In this issue

Jonathan Tobin: Defending the Right to a Jewish State

Heather Hale: Compliment your kids without giving them big heads

Megan Shauri: 10 ways you are ruining your own happiness

Carolyn Bigda: 8 Best Dividend Stocks for 2015

Kiplinger's Personal Finance editors: 7 Things You Didn't Know About Paying Off Student Loans

Samantha Olson: The Crucial Mistake 55% Of Parents Are Making At Their Baby's Bedtime

Densie Well, Ph.D., R.D. Open your eyes to yellow vegetables

The Kosher Gourmet by Megan Gordon With its colorful cache of purples and oranges and reds, COLLARD GREEN SLAW is a marvelous mood booster --- not to mention just downright delish
April 18, 2014

Rabbi Yonason Goldson: Clarifying one of the greatest philosophical conundrums in theology

Caroline B. Glick: The disappearance of US will

Megan Wallgren: 10 things I've learned from my teenagers

Lizette Borreli: Green Tea Boosts Brain Power, May Help Treat Dementia

John Ericson: Trying hard to be 'positive' but never succeeding? Blame Your Brain

The Kosher Gourmet by Julie Rothman Almondy, flourless torta del re (Italian king's cake), has royal roots, is simple to make, . . . but devour it because it's simply delicious

April 14, 2014

Rabbi Dr Naftali Brawer: Passover frees us from the tyranny of time

Greg Crosby: Passing Over Religion

Eric Schulzke: First degree: How America really recovered from a murder epidemic

Georgia Lee: When love is not enough: Teaching your kids about the realities of adult relationships

Cameron Huddleston: Freebies for Your Lawn and Garden

Gordon Pape: How you can tell if your financial adviser is setting you up for potential ruin

Dana Dovey: Up to 500,000 people die each year from hepatitis C-related liver disease. New Treatment Has Over 90% Success Rate

Justin Caba: Eating Watermelon Can Help Control High Blood Pressure

The Kosher Gourmet by Joshua E. London and Lou Marmon Don't dare pass over these Pesach picks for Manischewitz!

April 11, 2014

Rabbi Hillel Goldberg: Silence is much more than golden

Caroline B. Glick: Forgetting freedom at Passover

Susan Swann: How to value a child for who he is, not just what he does

Cameron Huddleston: 7 Financial Tasks You Should Tackle Right Now

Sandra Block and Lisa Gerstner: How to Profit From Your Passion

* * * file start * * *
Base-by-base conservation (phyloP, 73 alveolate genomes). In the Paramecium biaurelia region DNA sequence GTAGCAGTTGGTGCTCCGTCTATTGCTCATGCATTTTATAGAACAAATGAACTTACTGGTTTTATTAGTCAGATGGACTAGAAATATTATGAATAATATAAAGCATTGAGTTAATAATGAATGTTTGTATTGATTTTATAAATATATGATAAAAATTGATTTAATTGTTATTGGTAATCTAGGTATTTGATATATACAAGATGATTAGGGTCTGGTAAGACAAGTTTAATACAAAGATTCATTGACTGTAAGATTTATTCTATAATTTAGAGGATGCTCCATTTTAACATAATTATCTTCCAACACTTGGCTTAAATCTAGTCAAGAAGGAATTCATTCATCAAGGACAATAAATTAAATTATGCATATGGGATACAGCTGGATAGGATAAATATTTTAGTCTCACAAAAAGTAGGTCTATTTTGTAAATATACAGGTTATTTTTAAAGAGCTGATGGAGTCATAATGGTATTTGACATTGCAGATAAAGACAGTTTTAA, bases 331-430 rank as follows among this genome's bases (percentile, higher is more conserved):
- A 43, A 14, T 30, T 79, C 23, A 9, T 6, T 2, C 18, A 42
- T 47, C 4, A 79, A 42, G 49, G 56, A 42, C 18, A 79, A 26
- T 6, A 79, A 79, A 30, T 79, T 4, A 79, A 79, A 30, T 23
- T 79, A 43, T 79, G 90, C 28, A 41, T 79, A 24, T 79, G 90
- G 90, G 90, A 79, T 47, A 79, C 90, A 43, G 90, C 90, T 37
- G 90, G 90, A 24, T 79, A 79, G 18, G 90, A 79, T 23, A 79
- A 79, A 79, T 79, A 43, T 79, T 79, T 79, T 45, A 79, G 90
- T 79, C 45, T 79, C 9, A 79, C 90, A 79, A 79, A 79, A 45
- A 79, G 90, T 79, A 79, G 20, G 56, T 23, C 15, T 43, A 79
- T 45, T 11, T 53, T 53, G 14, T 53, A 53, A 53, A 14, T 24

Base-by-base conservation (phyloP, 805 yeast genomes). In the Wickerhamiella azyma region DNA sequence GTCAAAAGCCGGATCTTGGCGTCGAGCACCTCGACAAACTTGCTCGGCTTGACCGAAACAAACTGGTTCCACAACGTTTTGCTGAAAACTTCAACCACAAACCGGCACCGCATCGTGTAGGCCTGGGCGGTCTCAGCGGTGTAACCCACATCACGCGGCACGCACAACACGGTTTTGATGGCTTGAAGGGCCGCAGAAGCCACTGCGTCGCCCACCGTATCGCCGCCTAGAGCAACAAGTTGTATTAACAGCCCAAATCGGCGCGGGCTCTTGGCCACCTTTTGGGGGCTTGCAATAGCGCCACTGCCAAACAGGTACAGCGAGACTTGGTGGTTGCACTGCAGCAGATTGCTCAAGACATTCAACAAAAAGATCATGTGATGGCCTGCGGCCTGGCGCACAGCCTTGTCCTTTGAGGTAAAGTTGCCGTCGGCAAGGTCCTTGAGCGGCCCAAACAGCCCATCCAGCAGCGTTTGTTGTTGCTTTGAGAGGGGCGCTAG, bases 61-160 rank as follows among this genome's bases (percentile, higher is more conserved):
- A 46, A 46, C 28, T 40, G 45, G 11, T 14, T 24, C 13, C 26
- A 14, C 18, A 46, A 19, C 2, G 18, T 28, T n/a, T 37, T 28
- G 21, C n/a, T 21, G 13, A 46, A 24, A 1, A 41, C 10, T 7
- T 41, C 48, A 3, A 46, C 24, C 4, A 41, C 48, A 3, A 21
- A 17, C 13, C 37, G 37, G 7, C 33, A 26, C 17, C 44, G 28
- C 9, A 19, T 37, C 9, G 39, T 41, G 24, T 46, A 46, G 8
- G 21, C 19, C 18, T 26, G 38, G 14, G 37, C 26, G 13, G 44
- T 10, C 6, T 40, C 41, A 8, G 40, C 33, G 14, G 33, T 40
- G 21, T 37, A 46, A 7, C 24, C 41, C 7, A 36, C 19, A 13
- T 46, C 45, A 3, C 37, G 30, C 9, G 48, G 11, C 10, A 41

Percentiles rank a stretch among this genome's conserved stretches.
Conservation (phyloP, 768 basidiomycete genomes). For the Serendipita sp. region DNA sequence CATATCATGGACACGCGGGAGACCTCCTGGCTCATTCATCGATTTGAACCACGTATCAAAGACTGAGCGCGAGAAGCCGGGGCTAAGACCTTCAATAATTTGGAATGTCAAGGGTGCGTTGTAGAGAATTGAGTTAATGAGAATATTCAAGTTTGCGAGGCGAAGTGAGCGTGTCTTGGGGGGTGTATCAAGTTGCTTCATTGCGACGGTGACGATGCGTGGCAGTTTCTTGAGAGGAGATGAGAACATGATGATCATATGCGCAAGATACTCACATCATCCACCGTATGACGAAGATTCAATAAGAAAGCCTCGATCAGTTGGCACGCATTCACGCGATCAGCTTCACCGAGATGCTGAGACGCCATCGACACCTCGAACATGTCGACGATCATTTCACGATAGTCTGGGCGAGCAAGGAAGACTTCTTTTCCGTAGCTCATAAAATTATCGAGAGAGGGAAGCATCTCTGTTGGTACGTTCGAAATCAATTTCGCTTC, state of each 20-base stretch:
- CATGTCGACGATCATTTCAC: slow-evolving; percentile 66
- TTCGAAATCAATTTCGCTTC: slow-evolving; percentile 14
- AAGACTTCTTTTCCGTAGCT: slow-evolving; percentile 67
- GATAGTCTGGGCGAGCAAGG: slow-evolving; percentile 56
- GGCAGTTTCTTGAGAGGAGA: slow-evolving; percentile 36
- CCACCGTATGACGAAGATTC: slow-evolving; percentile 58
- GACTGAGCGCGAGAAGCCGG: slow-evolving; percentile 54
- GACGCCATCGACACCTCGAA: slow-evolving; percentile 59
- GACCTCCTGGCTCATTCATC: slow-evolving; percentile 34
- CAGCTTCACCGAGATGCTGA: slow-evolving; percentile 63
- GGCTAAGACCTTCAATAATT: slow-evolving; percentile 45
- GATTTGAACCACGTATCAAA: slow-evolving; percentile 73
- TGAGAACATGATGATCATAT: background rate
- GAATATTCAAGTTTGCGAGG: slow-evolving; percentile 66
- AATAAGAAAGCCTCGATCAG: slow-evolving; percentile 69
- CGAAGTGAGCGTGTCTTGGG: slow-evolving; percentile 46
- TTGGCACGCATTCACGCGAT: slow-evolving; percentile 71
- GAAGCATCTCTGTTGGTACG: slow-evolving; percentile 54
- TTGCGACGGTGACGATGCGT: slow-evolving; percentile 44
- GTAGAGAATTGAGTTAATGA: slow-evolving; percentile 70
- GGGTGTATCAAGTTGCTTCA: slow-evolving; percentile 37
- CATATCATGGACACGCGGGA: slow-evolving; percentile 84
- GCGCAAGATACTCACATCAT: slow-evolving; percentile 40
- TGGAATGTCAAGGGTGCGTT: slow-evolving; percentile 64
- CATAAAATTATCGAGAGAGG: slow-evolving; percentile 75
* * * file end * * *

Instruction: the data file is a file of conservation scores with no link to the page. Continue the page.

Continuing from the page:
Susan Scutti: A Simple Blood Test Might Soon Diagnose Cancer

Chris Weller: Have A Slow Metabolism? Let Science Speed It Up For You

The Kosher Gourmet by Diane Rossen Worthington Whitefish Terrine: A French take on gefilte fish

April 9, 2014

Jonathan Tobin: Why Did Kerry Lie About Israeli Blame?

Samuel G. Freedman: A resolution 70 years later for a father's unsettling legacy of ashes from Dachau

Jessica Ivins: A resolution 70 years later for a father's unsettling legacy of ashes from Dachau

Kim Giles: Asking for help is not weakness

Kathy Kristof and Barbara Hoch Marcus: 7 Great Growth Israeli Stocks

Matthew Mientka: How Beans, Peas, And Chickpeas Cleanse Bad Cholesterol and Lowers Risk of Heart Disease

Sabrina Bachai: 5 At-Home Treatments For Headaches

The Kosher Gourmet by Daniel Neman Have yourself a matzo ball: The secrets bubby never told you and recipes she could have never imagined

April 8, 2014

Lori Nawyn: At Your Wit's End and Back: Finding Peace

Susan B. Garland and Rachel L. Sheedy: Strategies Married Couples Can Use to Boost Benefits

David Muhlbaum: Smart Tax Deductions Non-Itemizers Can Claim

Jill Weisenberger, M.S., R.D.N., C.D.E : Before You Lose Your Mental Edge

Dana Dovey: Coffee Drinkers Rejoice! Your Cup Of Joe Can Prevent Death From Liver Disease

Chris Weller: Electric 'Thinking Cap' Puts Your Brain Power Into High Gear

The Kosher Gourmet by Marlene Parrish A gift of hazelnuts keeps giving --- for a variety of nutty recipes: Entree, side, soup, dessert

April 4, 2014

Rabbi David Gutterman: The Word for Nothing Means Everything

Charles Krauthammer: Kerry's folly, Chapter 3

Amy Peterson: A life of love: How to build lasting relationships with your children

John Ericson: Older Women: Save Your Heart, Prevent Stroke Don't Drink Diet

John Ericson: Why 50 million Americans will still have spring allergies after taking meds

Cameron Huddleston: Best and Worst Buys of April 2014